Friday, November 1, 2013

God Knows Your True Brand

I've been thinking more about the whole concept of branding and reality over the last few days, stirred by two separate but conceptually linked inputs.   The first came in the latest propaganda circular from the Central Committee of the Chinese Communist Party.  Here in DC, we get those every week or so, pitching out the party line through the "China Daily," which is inserted into local newspapers as if it were the Sports Section.

I read that Chinese propaganda in the same way I used to read English language versions of Pravda back in the 1980s, as a fascinating insight into the falseness of manipulative writing.  The article that struck me was a discussion of a study conducted for China's communist leadership by a US marketing firm.  Yes, you read that right.  Ours is a very strange world these days.

Here a mea culpa: I'd link to it, but China Daily's a twitchy website.  Things shift and change on Official Dot CH websites, and danged if I could find the "article."  I fear you'll have to trust me on this one.

The study revealed that China has a problem with "negative brand perception."  Meaning, Americans and Europeans perceive Chinese goods as of inferior quality, and associate them with oppressive working conditions.   Overcoming that perception, the marketing gurus suggested, is key to China's export success.  This is all about "perception," mind you.  Ahem.

That then played off of another story this week.  In Australia, the conservative government there has been coming down hard on US tobacco producers in an effort to reduce Australian lung and mouth cancer rates.  Now, in addition to the nasty, nasty warnings that cover the entirety of cigarette packs, recent Aussie legislation has mandated that cigarette packs use a drab, standardized font.  No more brand identity, beyond the megabrutal Aussie cancer-stick packaging.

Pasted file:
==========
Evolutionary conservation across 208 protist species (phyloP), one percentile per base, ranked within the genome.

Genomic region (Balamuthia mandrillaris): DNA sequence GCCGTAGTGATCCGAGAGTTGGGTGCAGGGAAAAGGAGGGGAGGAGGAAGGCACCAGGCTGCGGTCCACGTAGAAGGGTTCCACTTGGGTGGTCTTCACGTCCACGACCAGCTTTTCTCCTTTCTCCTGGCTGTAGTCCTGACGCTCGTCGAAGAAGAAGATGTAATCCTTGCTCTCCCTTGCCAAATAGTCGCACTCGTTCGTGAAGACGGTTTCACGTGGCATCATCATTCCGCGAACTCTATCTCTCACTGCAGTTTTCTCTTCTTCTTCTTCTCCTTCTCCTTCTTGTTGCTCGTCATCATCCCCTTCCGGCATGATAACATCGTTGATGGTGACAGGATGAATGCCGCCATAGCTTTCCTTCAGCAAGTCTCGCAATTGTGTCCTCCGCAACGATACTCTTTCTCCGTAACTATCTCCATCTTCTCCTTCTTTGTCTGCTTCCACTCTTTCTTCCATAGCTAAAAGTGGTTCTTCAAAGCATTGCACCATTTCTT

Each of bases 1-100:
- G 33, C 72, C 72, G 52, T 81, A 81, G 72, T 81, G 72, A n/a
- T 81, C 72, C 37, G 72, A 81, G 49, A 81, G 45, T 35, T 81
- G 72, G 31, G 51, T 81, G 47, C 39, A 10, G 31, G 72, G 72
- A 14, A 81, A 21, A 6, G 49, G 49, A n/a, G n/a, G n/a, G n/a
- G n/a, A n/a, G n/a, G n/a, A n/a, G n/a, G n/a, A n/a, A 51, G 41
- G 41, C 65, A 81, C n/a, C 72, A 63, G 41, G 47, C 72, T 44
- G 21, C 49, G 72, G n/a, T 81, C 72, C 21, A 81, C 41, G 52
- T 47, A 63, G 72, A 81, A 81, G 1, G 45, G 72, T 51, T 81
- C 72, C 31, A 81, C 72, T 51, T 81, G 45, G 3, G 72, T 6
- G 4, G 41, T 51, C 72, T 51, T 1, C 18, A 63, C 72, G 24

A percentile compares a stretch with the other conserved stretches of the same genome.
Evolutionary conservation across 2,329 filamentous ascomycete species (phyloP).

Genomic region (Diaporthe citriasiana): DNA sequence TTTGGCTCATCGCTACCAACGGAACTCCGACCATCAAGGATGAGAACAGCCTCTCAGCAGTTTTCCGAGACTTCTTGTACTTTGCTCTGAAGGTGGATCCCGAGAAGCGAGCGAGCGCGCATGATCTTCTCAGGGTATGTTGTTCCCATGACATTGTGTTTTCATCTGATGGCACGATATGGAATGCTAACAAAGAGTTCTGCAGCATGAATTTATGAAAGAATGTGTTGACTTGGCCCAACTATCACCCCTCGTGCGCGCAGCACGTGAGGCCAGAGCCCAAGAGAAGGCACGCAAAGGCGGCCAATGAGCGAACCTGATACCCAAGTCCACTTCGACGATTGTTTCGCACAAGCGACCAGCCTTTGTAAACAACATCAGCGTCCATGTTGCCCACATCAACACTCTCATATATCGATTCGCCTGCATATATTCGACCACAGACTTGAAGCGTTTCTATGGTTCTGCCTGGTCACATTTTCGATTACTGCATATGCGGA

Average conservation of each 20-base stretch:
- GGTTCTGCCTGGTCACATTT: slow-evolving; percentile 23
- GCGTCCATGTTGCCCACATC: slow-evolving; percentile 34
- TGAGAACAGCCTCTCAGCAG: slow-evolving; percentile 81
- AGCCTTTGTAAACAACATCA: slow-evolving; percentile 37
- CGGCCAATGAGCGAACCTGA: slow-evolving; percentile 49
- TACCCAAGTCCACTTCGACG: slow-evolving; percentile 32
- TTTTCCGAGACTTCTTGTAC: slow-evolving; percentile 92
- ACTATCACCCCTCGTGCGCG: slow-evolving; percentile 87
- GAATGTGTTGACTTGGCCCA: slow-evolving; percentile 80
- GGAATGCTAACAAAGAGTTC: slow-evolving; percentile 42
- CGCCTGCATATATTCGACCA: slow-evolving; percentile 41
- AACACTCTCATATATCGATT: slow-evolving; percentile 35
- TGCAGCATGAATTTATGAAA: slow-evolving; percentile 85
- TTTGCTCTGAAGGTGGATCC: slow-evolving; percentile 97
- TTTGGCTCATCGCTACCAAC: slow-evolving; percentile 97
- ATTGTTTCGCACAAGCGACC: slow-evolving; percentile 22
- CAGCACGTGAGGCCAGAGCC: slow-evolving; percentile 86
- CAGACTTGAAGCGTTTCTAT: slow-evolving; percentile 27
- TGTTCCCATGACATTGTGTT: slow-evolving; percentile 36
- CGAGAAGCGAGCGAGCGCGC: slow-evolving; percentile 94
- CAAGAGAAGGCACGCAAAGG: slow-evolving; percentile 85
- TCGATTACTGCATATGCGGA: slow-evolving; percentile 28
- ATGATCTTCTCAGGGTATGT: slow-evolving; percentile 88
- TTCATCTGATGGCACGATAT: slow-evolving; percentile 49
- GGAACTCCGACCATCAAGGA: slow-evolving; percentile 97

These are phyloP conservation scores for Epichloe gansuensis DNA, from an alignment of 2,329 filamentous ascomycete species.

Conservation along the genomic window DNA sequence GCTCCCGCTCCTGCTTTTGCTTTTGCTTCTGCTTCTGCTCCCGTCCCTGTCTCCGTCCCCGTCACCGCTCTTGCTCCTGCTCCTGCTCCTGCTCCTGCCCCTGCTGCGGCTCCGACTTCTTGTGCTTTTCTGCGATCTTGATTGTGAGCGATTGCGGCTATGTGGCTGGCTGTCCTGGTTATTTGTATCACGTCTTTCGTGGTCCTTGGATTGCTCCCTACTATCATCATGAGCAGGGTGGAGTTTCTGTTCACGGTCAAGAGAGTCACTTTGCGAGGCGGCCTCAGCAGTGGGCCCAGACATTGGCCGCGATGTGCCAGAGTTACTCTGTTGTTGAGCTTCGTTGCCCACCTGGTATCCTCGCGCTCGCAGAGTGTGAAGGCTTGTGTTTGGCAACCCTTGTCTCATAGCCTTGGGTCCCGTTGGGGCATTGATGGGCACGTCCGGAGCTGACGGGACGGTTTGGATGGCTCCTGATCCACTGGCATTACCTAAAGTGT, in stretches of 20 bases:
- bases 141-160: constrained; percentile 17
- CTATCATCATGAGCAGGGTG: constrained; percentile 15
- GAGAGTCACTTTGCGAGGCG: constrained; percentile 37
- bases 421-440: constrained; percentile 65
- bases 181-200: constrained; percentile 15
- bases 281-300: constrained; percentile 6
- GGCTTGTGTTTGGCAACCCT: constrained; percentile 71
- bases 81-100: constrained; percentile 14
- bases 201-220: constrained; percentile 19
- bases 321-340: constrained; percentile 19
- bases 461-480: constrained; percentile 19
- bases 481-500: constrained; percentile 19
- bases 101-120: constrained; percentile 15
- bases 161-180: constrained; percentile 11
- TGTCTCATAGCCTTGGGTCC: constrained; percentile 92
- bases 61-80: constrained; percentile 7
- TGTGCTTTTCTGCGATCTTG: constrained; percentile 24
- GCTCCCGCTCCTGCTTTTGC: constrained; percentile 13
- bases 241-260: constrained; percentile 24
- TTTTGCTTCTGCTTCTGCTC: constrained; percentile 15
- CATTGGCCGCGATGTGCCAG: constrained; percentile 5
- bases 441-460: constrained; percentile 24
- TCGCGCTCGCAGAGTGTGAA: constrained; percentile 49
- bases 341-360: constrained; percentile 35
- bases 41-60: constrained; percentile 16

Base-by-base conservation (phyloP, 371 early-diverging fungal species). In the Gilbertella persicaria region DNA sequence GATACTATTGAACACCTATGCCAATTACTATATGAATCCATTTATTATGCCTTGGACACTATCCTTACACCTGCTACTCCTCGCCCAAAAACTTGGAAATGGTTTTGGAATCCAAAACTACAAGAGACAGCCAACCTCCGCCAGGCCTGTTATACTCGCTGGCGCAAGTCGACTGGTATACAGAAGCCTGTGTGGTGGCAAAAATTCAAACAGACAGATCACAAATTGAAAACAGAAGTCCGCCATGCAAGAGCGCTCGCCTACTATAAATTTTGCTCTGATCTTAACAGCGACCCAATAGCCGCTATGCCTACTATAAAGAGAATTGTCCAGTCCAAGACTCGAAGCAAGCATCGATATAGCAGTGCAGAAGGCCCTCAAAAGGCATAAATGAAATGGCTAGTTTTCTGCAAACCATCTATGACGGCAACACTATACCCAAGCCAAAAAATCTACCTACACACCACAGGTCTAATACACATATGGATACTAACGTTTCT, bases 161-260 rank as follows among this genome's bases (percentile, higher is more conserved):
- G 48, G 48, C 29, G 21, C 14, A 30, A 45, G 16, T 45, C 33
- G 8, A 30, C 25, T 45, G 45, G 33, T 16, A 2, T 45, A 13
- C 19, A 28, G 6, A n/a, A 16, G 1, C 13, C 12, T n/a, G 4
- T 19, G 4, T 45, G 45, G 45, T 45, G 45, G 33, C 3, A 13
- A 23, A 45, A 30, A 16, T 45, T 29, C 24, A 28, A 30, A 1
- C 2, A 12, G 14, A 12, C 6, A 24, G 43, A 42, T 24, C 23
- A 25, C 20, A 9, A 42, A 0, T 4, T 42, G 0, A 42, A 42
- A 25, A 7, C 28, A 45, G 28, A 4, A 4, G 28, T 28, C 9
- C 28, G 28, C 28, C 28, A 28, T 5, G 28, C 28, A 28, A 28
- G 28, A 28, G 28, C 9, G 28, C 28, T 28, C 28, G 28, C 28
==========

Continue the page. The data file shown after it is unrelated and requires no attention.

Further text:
Tobacco producers, including US businesses and the government of Communist Cuba, have taken this as affront to the rights of brands to manage their own identity, and is resisting it in international courts.  How can we sell our product if we can't brand differentiate?  It's a violation of international treaties!  What right do you have to tell us who we are?

Here again, there's a peculiar partnership of marketers and that places the spin of branding over and above the reality that brand masks.

And I find myself thinking about corporations as persons, and just how existentially meaningless the concept of "branding" is.  Is a brand the reality of a corporate culture, representing the actuality of how that entity impacts the world?  Then it's a real thing.

But if it is not, if "brand" is simply an illusion cast to serve profit or power, then it is something else entirely.  It can be a false face, a mask that plays off of the manipulated fears and desires of those it encounters.

There are human persons like that, of course.  We know them.  They're the folks who are all image, all fluff and bluster.  All hat and no cattle, as my Texan ancestors would have put it.

As a Christian mystic, I tend to believe that those human beings have a difficult encounter with their Creator when the veil of our mortal subjectivity falls away.  God knows our true selves, the selves etched into the Real.  The lies we tell ourselves and others shatter against the reality that God knows and will share with us fully.  It is the most terrible thing about God, for we creatures who like to pretend we are other than we are.

And as it is with people and their projected identities, so it is with the brands of corporate "persons."  If the reality of a brand is injustice and oppression, or the reality of a brand is sickness and death?

Participating in those falsely cast images won't fly with our Maker, no matter how vigorously we spin and market and manipulate perceptions.

Lord, have mercy.